Hands down, it’s got to be the pub on Inishmaan. It doesn’t even need a name, because there’s only one pub on the middle island off of Ireland’s west coast, but it goes by Teac Osta. The thatched roof, thick stone walls and roaring fire are enough to tempt any wanderer to linger a while, and the Guinness – of course – is always good. You might need to brush up on a few words of Irish, though, before meeting the locals, and if you’re lucky you’ll hear a ballad or two.

Best place to chill out in Prague

Stromovka Park.

Stromovka Park, Prague. Photo: Zdenek Svoboda

Best time of year to visit Prague

Definitely early fall – September or October. We often get wonderful Indian summers here, mild sunny days with a twinge of fall in the air. Often, restaurant terraces and beer gardens will stay open as long as the good weather holds out, and September is also the season for burcak, a tart, cloudy wine cider that is incredibly tasty but dangerously potent. Fall is also the best time to hike in Prague’s parks and see the leaves begin to turn.

Best cocktail you’ve ever had

I think it was a caipirinha that I had at a hostel dinner in Lisbon, made by a Portuguese housewife. It was unforgettable.

Best beer you’ve ever had

I have to say Únětický, especially their 12 degree lager. It’s a relatively new, smallish brewery that opened in 2011 just outside of Prague and skyrocketed to success, and it’s easy to see why. It’s a beautiful pale, unfiltered, unpasteurised brew that tastes like the countryside, and it has so much more complexity than the watered-down-tasting big brands.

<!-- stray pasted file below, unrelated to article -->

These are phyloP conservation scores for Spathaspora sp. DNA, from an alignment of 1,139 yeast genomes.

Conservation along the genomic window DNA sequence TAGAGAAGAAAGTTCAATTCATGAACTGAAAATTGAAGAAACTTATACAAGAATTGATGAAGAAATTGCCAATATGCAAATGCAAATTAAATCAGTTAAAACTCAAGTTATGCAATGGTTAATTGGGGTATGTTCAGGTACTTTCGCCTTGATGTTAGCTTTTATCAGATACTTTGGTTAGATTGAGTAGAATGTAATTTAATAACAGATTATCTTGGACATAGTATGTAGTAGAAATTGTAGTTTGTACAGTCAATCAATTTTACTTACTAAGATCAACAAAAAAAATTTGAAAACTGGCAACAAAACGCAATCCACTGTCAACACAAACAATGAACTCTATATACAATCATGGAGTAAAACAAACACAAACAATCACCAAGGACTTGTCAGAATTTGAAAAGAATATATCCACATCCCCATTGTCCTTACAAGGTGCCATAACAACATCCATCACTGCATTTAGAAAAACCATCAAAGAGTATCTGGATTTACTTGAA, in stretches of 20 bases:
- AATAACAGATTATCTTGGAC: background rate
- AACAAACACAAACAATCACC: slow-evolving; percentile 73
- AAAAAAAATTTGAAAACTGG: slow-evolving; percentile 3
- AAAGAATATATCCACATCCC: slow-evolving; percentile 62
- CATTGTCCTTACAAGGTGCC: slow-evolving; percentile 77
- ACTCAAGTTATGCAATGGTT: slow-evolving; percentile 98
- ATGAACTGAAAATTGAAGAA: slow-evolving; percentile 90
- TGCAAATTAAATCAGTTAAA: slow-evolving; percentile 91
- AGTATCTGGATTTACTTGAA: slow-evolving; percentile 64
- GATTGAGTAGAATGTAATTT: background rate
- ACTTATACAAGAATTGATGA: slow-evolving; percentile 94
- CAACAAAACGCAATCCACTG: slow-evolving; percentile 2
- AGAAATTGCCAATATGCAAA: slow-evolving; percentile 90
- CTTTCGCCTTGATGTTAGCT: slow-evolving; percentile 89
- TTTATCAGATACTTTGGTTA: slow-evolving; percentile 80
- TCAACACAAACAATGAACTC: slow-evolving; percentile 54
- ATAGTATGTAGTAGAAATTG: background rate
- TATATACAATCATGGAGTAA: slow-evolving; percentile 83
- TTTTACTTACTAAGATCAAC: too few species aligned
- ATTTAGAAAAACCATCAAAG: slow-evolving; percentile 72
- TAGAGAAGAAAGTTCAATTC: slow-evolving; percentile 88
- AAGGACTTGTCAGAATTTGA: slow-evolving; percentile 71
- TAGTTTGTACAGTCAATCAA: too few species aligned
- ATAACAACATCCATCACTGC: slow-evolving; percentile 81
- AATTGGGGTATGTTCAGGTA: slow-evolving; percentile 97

Coolest Czech winery

I don’t have a favourite, as there are so many uber-cool ones. I’d say that nearly all of the wineries in south Moravia are interesting, and there’s nothing nicer than taking a few days to travel around, stopping at the grass-covered wine cellars and waxing philosophical about which wine is best.

Favourite day trip from Prague

Hiking along the Sazava River, about an hour south of Prague by train. It’s such a beautiful area.

Best place to spot a celebrity in Prague

For international celebrities, that would probably be SaSaZu, a nightclub/Asian fusion restaurant. For Czech celebs, I think Soho+, funnily enough, which is also an Asian fusion restaurant, down on the riverbank.

Most avant-garde/unusual restaurant in Prague

The restaurant that springs to mind is Luka Lu, an excellent Balkan place in Mala Strana. It’s been around for years but is consistently good, and the incredible design of the place – a sort of whimsical, colourful fantasy world specially created by an artist. The garden out back is full of birds, and there’s even one table up in a treehouse.

Luka Lu Prague restaurant

Coolest offbeat museum in Prague

The Czech Museum of Music. It takes up a reconstructed former church and has amazing acoustics. The exhibitions there are also thoughtful. Right now, there’s one on that looks at the history of self-playing musical machines, from music boxes through to synthesisers.

Best ethnic eats in Prague

Happily, there are quite a few: SaSaZu for flashy fusion, Sansho for communal dining tasting menus, and Shalamar for firey curries. The Pind, Le Patio, Las Adelitas and Aureole all deserve mentions, too – as does Pho Vietnam Tuan & Lan. And there are numerous Italian must-eats: CottoCrudo, Aromi, La Finestra, Ichnusa

Secret Prague tip

The Naplavka riverbank is the place to be this summer. The embankment has sprouted exponentially with little outdoor bars and cafes, and there’s often live music and food stands serving beer and victuals until the early hours of the morning.

You can follow Fiona on Twitter @FionaGaze and read her Prague restaurant reviews in The Prague Post here. And don’t forget to check out Hg2’s Prague city guide for more tips and inspiration when travelling to the Golden City.